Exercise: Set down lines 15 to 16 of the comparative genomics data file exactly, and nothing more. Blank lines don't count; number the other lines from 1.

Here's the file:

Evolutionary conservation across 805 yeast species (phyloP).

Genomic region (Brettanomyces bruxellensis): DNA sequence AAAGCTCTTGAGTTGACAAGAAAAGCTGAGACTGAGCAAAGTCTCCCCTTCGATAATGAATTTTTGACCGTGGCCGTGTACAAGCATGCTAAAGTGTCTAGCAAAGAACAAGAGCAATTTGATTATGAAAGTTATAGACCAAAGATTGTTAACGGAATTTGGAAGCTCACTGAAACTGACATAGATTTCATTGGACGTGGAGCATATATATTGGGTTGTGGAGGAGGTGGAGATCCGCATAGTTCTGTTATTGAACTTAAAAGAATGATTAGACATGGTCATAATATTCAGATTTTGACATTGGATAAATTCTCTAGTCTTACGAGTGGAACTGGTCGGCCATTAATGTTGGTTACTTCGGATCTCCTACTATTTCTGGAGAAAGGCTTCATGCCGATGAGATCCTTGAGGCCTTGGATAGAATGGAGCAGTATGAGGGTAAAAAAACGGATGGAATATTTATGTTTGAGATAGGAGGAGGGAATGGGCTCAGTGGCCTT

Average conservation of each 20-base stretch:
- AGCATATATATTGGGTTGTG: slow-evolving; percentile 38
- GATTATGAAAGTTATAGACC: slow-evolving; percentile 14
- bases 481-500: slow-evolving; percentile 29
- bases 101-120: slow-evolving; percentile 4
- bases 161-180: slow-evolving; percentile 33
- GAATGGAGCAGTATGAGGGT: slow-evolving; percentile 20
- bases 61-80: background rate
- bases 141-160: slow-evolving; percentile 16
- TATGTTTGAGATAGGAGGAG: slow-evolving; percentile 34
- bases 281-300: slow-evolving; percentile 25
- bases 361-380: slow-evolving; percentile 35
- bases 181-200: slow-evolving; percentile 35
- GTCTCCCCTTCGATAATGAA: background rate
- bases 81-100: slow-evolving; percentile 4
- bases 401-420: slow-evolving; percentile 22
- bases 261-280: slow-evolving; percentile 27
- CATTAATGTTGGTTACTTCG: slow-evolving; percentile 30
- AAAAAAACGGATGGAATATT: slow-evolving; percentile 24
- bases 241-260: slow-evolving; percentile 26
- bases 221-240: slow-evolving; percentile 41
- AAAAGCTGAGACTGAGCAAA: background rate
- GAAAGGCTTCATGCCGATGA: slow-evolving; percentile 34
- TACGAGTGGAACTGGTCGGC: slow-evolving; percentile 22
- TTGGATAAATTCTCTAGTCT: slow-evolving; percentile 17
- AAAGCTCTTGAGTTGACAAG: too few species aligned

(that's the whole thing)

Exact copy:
- bases 181-200: slow-evolving; percentile 35
- GTCTCCCCTTCGATAATGAA: background rate